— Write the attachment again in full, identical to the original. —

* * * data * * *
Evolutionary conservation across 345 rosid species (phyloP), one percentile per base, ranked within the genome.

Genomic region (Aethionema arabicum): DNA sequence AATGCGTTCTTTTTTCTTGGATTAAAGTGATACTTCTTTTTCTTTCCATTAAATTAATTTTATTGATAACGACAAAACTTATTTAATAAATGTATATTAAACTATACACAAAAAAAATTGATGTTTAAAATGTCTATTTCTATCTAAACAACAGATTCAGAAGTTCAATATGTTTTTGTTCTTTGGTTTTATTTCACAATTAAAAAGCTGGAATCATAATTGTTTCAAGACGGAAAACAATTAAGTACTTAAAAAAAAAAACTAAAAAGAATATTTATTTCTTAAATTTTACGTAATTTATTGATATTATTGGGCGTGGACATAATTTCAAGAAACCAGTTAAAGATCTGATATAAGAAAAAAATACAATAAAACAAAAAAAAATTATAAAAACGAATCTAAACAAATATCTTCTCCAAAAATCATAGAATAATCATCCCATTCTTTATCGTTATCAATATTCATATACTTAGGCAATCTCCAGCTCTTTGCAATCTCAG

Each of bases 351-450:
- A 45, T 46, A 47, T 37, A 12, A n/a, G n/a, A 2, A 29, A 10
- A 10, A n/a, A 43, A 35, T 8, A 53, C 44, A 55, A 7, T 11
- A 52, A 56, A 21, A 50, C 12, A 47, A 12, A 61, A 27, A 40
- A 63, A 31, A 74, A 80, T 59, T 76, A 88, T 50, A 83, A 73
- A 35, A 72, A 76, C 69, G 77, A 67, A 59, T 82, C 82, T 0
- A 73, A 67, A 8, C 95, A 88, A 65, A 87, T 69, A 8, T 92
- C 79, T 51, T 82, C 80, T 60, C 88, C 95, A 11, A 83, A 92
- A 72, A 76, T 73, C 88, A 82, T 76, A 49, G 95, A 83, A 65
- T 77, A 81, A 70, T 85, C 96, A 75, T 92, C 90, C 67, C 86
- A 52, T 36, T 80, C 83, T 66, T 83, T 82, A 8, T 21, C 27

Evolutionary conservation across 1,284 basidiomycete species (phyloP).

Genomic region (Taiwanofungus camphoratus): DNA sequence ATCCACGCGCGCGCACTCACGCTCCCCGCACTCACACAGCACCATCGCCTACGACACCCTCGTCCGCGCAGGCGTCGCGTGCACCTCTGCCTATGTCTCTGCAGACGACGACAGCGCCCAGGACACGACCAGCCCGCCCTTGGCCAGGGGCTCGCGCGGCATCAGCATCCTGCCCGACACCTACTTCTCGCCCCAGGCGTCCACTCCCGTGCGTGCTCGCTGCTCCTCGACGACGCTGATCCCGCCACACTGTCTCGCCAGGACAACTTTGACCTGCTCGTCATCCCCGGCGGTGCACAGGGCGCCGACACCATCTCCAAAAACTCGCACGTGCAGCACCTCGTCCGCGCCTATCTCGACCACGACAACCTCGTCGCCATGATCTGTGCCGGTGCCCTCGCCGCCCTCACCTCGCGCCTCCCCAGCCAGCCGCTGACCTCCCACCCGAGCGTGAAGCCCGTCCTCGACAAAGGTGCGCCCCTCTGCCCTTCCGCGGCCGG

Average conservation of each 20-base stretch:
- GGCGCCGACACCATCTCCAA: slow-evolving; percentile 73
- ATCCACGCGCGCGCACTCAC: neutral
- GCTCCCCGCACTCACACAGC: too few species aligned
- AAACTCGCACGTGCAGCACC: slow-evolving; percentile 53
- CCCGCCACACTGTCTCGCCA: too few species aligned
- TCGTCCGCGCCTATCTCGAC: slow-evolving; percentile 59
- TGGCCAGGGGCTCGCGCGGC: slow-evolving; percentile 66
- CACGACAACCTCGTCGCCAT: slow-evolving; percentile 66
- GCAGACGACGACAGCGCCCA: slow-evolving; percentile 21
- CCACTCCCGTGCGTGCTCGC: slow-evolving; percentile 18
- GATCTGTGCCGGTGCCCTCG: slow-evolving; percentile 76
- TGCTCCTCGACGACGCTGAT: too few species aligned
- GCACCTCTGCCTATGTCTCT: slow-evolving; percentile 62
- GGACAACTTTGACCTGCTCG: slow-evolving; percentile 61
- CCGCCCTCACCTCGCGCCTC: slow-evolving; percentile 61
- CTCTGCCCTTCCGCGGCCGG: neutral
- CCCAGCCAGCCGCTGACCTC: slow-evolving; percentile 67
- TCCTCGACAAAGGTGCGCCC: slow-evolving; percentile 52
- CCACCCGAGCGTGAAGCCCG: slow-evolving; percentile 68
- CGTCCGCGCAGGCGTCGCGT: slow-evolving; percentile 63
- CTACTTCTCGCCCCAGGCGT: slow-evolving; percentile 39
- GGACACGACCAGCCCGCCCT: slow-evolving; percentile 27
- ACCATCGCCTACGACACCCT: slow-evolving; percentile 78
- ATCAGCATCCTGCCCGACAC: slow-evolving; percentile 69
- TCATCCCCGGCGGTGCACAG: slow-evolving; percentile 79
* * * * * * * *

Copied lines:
Evolutionary conservation across 345 rosid species (phyloP), one percentile per base, ranked within the genome.

Genomic region (Aethionema arabicum): DNA sequence AATGCGTTCTTTTTTCTTGGATTAAAGTGATACTTCTTTTTCTTTCCATTAAATTAATTTTATTGATAACGACAAAACTTATTTAATAAATGTATATTAAACTATACACAAAAAAAATTGATGTTTAAAATGTCTATTTCTATCTAAACAACAGATTCAGAAGTTCAATATGTTTTTGTTCTTTGGTTTTATTTCACAATTAAAAAGCTGGAATCATAATTGTTTCAAGACGGAAAACAATTAAGTACTTAAAAAAAAAAACTAAAAAGAATATTTATTTCTTAAATTTTACGTAATTTATTGATATTATTGGGCGTGGACATAATTTCAAGAAACCAGTTAAAGATCTGATATAAGAAAAAAATACAATAAAACAAAAAAAAATTATAAAAACGAATCTAAACAAATATCTTCTCCAAAAATCATAGAATAATCATCCCATTCTTTATCGTTATCAATATTCATATACTTAGGCAATCTCCAGCTCTTTGCAATCTCAG

Each of bases 351-450:
- A 45, T 46, A 47, T 37, A 12, A n/a, G n/a, A 2, A 29, A 10
- A 10, A n/a, A 43, A 35, T 8, A 53, C 44, A 55, A 7, T 11
- A 52, A 56, A 21, A 50, C 12, A 47, A 12, A 61, A 27, A 40
- A 63, A 31, A 74, A 80, T 59, T 76, A 88, T 50, A 83, A 73
- A 35, A 72, A 76, C 69, G 77, A 67, A 59, T 82, C 82, T 0
- A 73, A 67, A 8, C 95, A 88, A 65, A 87, T 69, A 8, T 92
- C 79, T 51, T 82, C 80, T 60, C 88, C 95, A 11, A 83, A 92
- A 72, A 76, T 73, C 88, A 82, T 76, A 49, G 95, A 83, A 65
- T 77, A 81, A 70, T 85, C 96, A 75, T 92, C 90, C 67, C 86
- A 52, T 36, T 80, C 83, T 66, T 83, T 82, A 8, T 21, C 27

Evolutionary conservation across 1,284 basidiomycete species (phyloP).

Genomic region (Taiwanofungus camphoratus): DNA sequence ATCCACGCGCGCGCACTCACGCTCCCCGCACTCACACAGCACCATCGCCTACGACACCCTCGTCCGCGCAGGCGTCGCGTGCACCTCTGCCTATGTCTCTGCAGACGACGACAGCGCCCAGGACACGACCAGCCCGCCCTTGGCCAGGGGCTCGCGCGGCATCAGCATCCTGCCCGACACCTACTTCTCGCCCCAGGCGTCCACTCCCGTGCGTGCTCGCTGCTCCTCGACGACGCTGATCCCGCCACACTGTCTCGCCAGGACAACTTTGACCTGCTCGTCATCCCCGGCGGTGCACAGGGCGCCGACACCATCTCCAAAAACTCGCACGTGCAGCACCTCGTCCGCGCCTATCTCGACCACGACAACCTCGTCGCCATGATCTGTGCCGGTGCCCTCGCCGCCCTCACCTCGCGCCTCCCCAGCCAGCCGCTGACCTCCCACCCGAGCGTGAAGCCCGTCCTCGACAAAGGTGCGCCCCTCTGCCCTTCCGCGGCCGG

Average conservation of each 20-base stretch:
- GGCGCCGACACCATCTCCAA: slow-evolving; percentile 73
- ATCCACGCGCGCGCACTCAC: neutral
- GCTCCCCGCACTCACACAGC: too few species aligned
- AAACTCGCACGTGCAGCACC: slow-evolving; percentile 53
- CCCGCCACACTGTCTCGCCA: too few species aligned
- TCGTCCGCGCCTATCTCGAC: slow-evolving; percentile 59
- TGGCCAGGGGCTCGCGCGGC: slow-evolving; percentile 66
- CACGACAACCTCGTCGCCAT: slow-evolving; percentile 66
- GCAGACGACGACAGCGCCCA: slow-evolving; percentile 21
- CCACTCCCGTGCGTGCTCGC: slow-evolving; percentile 18
- GATCTGTGCCGGTGCCCTCG: slow-evolving; percentile 76
- TGCTCCTCGACGACGCTGAT: too few species aligned
- GCACCTCTGCCTATGTCTCT: slow-evolving; percentile 62
- GGACAACTTTGACCTGCTCG: slow-evolving; percentile 61
- CCGCCCTCACCTCGCGCCTC: slow-evolving; percentile 61
- CTCTGCCCTTCCGCGGCCGG: neutral
- CCCAGCCAGCCGCTGACCTC: slow-evolving; percentile 67
- TCCTCGACAAAGGTGCGCCC: slow-evolving; percentile 52
- CCACCCGAGCGTGAAGCCCG: slow-evolving; percentile 68
- CGTCCGCGCAGGCGTCGCGT: slow-evolving; percentile 63
- CTACTTCTCGCCCCAGGCGT: slow-evolving; percentile 39
- GGACACGACCAGCCCGCCCT: slow-evolving; percentile 27
- ACCATCGCCTACGACACCCT: slow-evolving; percentile 78
- ATCAGCATCCTGCCCGACAC: slow-evolving; percentile 69
- TCATCCCCGGCGGTGCACAG: slow-evolving; percentile 79